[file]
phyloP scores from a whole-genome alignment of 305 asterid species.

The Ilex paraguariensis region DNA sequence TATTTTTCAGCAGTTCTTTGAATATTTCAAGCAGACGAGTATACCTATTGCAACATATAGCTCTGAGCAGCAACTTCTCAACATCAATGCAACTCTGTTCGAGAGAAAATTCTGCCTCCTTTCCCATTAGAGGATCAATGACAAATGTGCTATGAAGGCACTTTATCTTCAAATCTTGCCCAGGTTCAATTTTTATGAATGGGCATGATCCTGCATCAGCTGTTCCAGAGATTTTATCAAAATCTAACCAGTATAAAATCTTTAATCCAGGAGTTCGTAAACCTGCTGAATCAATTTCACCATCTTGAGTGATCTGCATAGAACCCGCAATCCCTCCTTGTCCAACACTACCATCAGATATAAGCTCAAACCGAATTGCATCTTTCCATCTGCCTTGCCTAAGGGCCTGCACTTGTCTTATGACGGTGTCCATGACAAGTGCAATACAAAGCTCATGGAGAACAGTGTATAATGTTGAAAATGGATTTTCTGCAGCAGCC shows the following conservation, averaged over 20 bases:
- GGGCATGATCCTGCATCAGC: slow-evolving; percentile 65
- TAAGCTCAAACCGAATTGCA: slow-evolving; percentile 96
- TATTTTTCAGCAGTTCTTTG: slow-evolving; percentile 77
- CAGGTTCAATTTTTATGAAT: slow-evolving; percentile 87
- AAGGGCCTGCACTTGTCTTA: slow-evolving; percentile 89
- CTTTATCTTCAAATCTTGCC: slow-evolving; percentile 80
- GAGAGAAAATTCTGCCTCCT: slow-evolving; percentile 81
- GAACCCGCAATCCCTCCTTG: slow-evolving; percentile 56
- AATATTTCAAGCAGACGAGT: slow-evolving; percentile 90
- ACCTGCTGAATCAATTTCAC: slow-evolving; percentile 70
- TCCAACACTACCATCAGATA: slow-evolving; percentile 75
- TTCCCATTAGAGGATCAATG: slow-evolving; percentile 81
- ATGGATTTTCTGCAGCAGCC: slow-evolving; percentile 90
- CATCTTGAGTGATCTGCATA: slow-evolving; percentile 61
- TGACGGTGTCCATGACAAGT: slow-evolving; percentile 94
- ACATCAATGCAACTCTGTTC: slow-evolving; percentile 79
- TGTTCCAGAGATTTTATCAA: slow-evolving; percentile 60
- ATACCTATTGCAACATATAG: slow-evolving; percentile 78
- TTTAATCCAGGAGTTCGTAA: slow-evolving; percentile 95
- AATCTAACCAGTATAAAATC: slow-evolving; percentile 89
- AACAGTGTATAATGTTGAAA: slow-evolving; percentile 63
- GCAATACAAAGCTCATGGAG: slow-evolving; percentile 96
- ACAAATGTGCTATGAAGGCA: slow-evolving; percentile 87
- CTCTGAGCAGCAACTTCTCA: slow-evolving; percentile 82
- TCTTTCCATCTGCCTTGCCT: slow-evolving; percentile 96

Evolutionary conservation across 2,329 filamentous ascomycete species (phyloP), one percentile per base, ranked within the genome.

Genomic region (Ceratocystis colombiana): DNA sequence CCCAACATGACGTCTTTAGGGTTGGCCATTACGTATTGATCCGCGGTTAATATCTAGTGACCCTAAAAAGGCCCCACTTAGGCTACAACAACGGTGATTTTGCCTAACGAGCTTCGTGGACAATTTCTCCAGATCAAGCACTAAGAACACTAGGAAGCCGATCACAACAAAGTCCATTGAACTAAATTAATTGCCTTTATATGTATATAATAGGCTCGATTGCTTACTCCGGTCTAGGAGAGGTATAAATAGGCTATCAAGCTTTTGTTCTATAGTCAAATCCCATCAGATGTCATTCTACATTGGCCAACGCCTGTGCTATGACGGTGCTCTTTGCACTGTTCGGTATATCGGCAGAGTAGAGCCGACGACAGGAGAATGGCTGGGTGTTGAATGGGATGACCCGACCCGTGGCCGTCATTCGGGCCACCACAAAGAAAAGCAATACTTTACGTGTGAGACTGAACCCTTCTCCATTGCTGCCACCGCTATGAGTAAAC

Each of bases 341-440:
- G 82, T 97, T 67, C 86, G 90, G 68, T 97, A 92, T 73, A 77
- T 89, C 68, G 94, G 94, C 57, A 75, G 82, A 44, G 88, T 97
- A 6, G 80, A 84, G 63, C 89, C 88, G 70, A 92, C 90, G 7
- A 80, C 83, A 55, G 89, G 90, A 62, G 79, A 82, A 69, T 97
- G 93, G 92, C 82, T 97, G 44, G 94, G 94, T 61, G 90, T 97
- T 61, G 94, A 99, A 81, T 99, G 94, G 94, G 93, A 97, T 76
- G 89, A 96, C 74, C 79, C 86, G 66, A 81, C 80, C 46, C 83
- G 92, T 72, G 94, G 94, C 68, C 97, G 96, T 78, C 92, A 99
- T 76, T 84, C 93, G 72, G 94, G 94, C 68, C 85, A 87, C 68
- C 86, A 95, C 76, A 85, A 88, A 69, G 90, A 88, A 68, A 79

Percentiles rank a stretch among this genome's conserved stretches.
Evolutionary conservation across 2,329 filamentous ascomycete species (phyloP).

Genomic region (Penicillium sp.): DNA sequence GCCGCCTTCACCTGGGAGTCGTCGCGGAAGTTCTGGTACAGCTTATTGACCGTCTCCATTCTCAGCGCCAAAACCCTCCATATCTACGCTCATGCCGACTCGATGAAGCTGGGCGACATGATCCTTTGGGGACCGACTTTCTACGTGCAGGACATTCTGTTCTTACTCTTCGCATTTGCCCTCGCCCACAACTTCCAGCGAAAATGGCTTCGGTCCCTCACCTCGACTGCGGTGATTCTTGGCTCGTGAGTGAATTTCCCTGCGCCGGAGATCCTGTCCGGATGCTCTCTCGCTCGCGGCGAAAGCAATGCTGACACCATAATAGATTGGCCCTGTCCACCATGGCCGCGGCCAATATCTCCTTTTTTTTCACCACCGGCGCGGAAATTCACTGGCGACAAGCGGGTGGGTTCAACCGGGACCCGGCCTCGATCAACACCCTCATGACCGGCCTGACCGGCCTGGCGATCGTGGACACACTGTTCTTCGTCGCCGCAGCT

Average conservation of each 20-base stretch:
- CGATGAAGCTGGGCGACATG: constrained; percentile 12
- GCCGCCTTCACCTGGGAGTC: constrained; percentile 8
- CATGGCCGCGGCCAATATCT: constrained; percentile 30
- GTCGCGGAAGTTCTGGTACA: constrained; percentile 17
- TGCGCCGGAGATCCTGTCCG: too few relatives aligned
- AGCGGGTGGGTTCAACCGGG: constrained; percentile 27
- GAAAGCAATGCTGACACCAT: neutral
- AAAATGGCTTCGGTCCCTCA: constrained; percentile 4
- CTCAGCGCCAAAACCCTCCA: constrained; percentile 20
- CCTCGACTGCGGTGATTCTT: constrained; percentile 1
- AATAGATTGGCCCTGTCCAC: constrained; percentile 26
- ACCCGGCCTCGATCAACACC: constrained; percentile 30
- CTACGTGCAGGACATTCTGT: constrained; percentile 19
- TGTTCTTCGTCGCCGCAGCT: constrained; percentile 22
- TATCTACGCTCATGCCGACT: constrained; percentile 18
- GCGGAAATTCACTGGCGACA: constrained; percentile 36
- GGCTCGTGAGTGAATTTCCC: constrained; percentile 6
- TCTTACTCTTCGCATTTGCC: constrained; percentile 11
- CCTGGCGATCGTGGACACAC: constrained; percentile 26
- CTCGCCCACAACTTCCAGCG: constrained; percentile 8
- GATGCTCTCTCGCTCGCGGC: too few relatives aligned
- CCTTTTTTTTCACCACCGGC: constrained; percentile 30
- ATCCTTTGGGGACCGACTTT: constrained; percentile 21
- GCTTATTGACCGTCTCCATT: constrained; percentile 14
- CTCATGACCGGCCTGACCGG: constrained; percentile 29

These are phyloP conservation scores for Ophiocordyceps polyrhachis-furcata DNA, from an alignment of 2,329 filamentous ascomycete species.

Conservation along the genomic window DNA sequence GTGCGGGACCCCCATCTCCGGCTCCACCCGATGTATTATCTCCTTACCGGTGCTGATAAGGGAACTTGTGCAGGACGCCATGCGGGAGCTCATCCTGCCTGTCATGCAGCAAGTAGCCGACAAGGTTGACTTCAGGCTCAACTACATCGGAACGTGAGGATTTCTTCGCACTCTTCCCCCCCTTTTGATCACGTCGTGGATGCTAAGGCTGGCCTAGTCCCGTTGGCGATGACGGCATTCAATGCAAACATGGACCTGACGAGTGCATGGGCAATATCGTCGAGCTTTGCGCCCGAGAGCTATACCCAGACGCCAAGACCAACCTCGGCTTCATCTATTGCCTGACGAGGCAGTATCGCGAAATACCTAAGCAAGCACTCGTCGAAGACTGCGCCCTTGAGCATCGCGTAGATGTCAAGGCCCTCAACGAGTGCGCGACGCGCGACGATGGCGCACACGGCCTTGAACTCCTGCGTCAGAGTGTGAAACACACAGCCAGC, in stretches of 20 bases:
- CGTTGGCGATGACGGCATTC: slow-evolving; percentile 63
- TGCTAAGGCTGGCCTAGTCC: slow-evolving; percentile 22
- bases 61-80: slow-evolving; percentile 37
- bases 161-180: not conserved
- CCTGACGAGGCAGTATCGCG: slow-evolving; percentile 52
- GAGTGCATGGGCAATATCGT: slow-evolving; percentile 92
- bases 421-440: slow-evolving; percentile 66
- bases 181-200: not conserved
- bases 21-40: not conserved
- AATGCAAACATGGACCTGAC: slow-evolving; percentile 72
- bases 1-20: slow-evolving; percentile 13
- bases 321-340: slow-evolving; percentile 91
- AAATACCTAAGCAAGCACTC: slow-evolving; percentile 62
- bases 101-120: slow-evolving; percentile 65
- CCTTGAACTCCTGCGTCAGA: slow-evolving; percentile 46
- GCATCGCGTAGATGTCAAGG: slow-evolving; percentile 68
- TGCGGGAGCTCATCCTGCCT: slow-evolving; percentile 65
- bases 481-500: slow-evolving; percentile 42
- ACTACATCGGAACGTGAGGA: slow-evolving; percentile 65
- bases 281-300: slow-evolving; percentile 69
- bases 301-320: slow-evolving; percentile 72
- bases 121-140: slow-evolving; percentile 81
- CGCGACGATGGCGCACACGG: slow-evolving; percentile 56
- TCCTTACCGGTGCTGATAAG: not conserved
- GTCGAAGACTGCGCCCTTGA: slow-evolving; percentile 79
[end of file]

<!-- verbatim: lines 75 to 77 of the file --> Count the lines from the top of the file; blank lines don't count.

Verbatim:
- bases 161-180: not conserved
- CCTGACGAGGCAGTATCGCG: slow-evolving; percentile 52
- GAGTGCATGGGCAATATCGT: slow-evolving; percentile 92